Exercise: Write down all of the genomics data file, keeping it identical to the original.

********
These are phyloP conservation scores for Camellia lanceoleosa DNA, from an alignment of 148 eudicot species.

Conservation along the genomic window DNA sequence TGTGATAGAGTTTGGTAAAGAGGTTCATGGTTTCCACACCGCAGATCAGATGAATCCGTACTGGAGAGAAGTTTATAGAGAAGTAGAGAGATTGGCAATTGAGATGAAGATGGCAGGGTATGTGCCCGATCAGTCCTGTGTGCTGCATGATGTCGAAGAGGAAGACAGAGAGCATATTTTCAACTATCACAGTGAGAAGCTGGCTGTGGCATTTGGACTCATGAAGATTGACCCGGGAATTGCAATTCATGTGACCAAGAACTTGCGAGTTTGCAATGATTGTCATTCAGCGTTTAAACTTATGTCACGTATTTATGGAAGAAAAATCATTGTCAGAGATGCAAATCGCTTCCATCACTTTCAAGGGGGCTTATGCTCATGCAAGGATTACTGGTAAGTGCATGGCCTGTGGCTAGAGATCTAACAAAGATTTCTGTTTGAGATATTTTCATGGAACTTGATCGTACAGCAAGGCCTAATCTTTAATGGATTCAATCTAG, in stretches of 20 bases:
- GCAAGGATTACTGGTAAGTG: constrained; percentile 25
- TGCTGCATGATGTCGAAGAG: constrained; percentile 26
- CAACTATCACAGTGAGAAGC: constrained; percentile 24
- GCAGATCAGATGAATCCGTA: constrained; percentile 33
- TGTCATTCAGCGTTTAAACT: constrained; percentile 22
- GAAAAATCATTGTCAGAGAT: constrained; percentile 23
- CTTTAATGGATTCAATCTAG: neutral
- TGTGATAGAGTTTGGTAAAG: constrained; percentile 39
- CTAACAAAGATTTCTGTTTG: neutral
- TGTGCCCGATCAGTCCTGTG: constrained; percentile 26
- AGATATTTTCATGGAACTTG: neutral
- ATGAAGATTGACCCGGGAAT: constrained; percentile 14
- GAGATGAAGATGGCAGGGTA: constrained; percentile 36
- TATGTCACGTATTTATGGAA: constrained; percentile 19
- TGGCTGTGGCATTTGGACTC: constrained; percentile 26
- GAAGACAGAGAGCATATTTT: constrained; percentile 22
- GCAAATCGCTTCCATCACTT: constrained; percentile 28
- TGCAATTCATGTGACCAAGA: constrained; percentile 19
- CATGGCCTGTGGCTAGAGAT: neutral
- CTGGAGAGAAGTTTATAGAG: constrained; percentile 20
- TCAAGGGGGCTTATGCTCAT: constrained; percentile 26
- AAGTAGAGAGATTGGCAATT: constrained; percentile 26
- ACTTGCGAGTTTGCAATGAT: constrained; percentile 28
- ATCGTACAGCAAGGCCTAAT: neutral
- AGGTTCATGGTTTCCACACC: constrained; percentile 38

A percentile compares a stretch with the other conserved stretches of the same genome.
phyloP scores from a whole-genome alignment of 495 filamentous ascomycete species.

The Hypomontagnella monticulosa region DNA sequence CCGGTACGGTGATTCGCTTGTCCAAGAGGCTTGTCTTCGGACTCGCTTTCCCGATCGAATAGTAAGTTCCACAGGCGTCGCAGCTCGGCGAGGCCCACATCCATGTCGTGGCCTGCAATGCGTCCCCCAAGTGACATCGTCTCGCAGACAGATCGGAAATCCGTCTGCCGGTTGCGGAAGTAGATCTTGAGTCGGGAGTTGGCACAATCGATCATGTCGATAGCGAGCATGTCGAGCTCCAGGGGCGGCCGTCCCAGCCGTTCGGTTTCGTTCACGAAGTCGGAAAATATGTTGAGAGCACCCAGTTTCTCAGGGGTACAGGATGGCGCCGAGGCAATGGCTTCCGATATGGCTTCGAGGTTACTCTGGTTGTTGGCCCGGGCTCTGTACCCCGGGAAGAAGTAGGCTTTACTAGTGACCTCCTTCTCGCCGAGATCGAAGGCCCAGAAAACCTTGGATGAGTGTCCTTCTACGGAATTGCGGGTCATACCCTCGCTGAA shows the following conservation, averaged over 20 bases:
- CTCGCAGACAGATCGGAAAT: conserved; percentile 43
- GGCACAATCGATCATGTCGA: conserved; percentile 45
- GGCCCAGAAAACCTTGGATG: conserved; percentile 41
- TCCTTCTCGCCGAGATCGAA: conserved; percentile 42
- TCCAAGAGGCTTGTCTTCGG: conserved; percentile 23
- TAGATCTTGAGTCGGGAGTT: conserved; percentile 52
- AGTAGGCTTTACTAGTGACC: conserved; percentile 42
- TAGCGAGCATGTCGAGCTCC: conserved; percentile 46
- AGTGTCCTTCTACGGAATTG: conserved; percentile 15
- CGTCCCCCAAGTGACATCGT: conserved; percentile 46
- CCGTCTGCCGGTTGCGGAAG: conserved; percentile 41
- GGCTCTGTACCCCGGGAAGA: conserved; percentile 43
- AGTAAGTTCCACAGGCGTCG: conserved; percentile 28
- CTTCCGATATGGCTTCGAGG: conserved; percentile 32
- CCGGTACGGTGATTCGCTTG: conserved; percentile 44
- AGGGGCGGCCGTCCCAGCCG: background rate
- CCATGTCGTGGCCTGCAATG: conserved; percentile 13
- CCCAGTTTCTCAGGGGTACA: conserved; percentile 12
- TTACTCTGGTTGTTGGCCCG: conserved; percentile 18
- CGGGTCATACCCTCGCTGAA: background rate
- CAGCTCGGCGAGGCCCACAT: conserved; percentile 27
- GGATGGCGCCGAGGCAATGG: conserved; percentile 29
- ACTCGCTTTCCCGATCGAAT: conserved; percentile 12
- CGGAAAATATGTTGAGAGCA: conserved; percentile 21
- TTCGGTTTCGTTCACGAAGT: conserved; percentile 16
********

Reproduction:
These are phyloP conservation scores for Camellia lanceoleosa DNA, from an alignment of 148 eudicot species.

Conservation along the genomic window DNA sequence TGTGATAGAGTTTGGTAAAGAGGTTCATGGTTTCCACACCGCAGATCAGATGAATCCGTACTGGAGAGAAGTTTATAGAGAAGTAGAGAGATTGGCAATTGAGATGAAGATGGCAGGGTATGTGCCCGATCAGTCCTGTGTGCTGCATGATGTCGAAGAGGAAGACAGAGAGCATATTTTCAACTATCACAGTGAGAAGCTGGCTGTGGCATTTGGACTCATGAAGATTGACCCGGGAATTGCAATTCATGTGACCAAGAACTTGCGAGTTTGCAATGATTGTCATTCAGCGTTTAAACTTATGTCACGTATTTATGGAAGAAAAATCATTGTCAGAGATGCAAATCGCTTCCATCACTTTCAAGGGGGCTTATGCTCATGCAAGGATTACTGGTAAGTGCATGGCCTGTGGCTAGAGATCTAACAAAGATTTCTGTTTGAGATATTTTCATGGAACTTGATCGTACAGCAAGGCCTAATCTTTAATGGATTCAATCTAG, in stretches of 20 bases:
- GCAAGGATTACTGGTAAGTG: constrained; percentile 25
- TGCTGCATGATGTCGAAGAG: constrained; percentile 26
- CAACTATCACAGTGAGAAGC: constrained; percentile 24
- GCAGATCAGATGAATCCGTA: constrained; percentile 33
- TGTCATTCAGCGTTTAAACT: constrained; percentile 22
- GAAAAATCATTGTCAGAGAT: constrained; percentile 23
- CTTTAATGGATTCAATCTAG: neutral
- TGTGATAGAGTTTGGTAAAG: constrained; percentile 39
- CTAACAAAGATTTCTGTTTG: neutral
- TGTGCCCGATCAGTCCTGTG: constrained; percentile 26
- AGATATTTTCATGGAACTTG: neutral
- ATGAAGATTGACCCGGGAAT: constrained; percentile 14
- GAGATGAAGATGGCAGGGTA: constrained; percentile 36
- TATGTCACGTATTTATGGAA: constrained; percentile 19
- TGGCTGTGGCATTTGGACTC: constrained; percentile 26
- GAAGACAGAGAGCATATTTT: constrained; percentile 22
- GCAAATCGCTTCCATCACTT: constrained; percentile 28
- TGCAATTCATGTGACCAAGA: constrained; percentile 19
- CATGGCCTGTGGCTAGAGAT: neutral
- CTGGAGAGAAGTTTATAGAG: constrained; percentile 20
- TCAAGGGGGCTTATGCTCAT: constrained; percentile 26
- AAGTAGAGAGATTGGCAATT: constrained; percentile 26
- ACTTGCGAGTTTGCAATGAT: constrained; percentile 28
- ATCGTACAGCAAGGCCTAAT: neutral
- AGGTTCATGGTTTCCACACC: constrained; percentile 38

A percentile compares a stretch with the other conserved stretches of the same genome.
phyloP scores from a whole-genome alignment of 495 filamentous ascomycete species.

The Hypomontagnella monticulosa region DNA sequence CCGGTACGGTGATTCGCTTGTCCAAGAGGCTTGTCTTCGGACTCGCTTTCCCGATCGAATAGTAAGTTCCACAGGCGTCGCAGCTCGGCGAGGCCCACATCCATGTCGTGGCCTGCAATGCGTCCCCCAAGTGACATCGTCTCGCAGACAGATCGGAAATCCGTCTGCCGGTTGCGGAAGTAGATCTTGAGTCGGGAGTTGGCACAATCGATCATGTCGATAGCGAGCATGTCGAGCTCCAGGGGCGGCCGTCCCAGCCGTTCGGTTTCGTTCACGAAGTCGGAAAATATGTTGAGAGCACCCAGTTTCTCAGGGGTACAGGATGGCGCCGAGGCAATGGCTTCCGATATGGCTTCGAGGTTACTCTGGTTGTTGGCCCGGGCTCTGTACCCCGGGAAGAAGTAGGCTTTACTAGTGACCTCCTTCTCGCCGAGATCGAAGGCCCAGAAAACCTTGGATGAGTGTCCTTCTACGGAATTGCGGGTCATACCCTCGCTGAA shows the following conservation, averaged over 20 bases:
- CTCGCAGACAGATCGGAAAT: conserved; percentile 43
- GGCACAATCGATCATGTCGA: conserved; percentile 45
- GGCCCAGAAAACCTTGGATG: conserved; percentile 41
- TCCTTCTCGCCGAGATCGAA: conserved; percentile 42
- TCCAAGAGGCTTGTCTTCGG: conserved; percentile 23
- TAGATCTTGAGTCGGGAGTT: conserved; percentile 52
- AGTAGGCTTTACTAGTGACC: conserved; percentile 42
- TAGCGAGCATGTCGAGCTCC: conserved; percentile 46
- AGTGTCCTTCTACGGAATTG: conserved; percentile 15
- CGTCCCCCAAGTGACATCGT: conserved; percentile 46
- CCGTCTGCCGGTTGCGGAAG: conserved; percentile 41
- GGCTCTGTACCCCGGGAAGA: conserved; percentile 43
- AGTAAGTTCCACAGGCGTCG: conserved; percentile 28
- CTTCCGATATGGCTTCGAGG: conserved; percentile 32
- CCGGTACGGTGATTCGCTTG: conserved; percentile 44
- AGGGGCGGCCGTCCCAGCCG: background rate
- CCATGTCGTGGCCTGCAATG: conserved; percentile 13
- CCCAGTTTCTCAGGGGTACA: conserved; percentile 12
- TTACTCTGGTTGTTGGCCCG: conserved; percentile 18
- CGGGTCATACCCTCGCTGAA: background rate
- CAGCTCGGCGAGGCCCACAT: conserved; percentile 27
- GGATGGCGCCGAGGCAATGG: conserved; percentile 29
- ACTCGCTTTCCCGATCGAAT: conserved; percentile 12
- CGGAAAATATGTTGAGAGCA: conserved; percentile 21
- TTCGGTTTCGTTCACGAAGT: conserved; percentile 16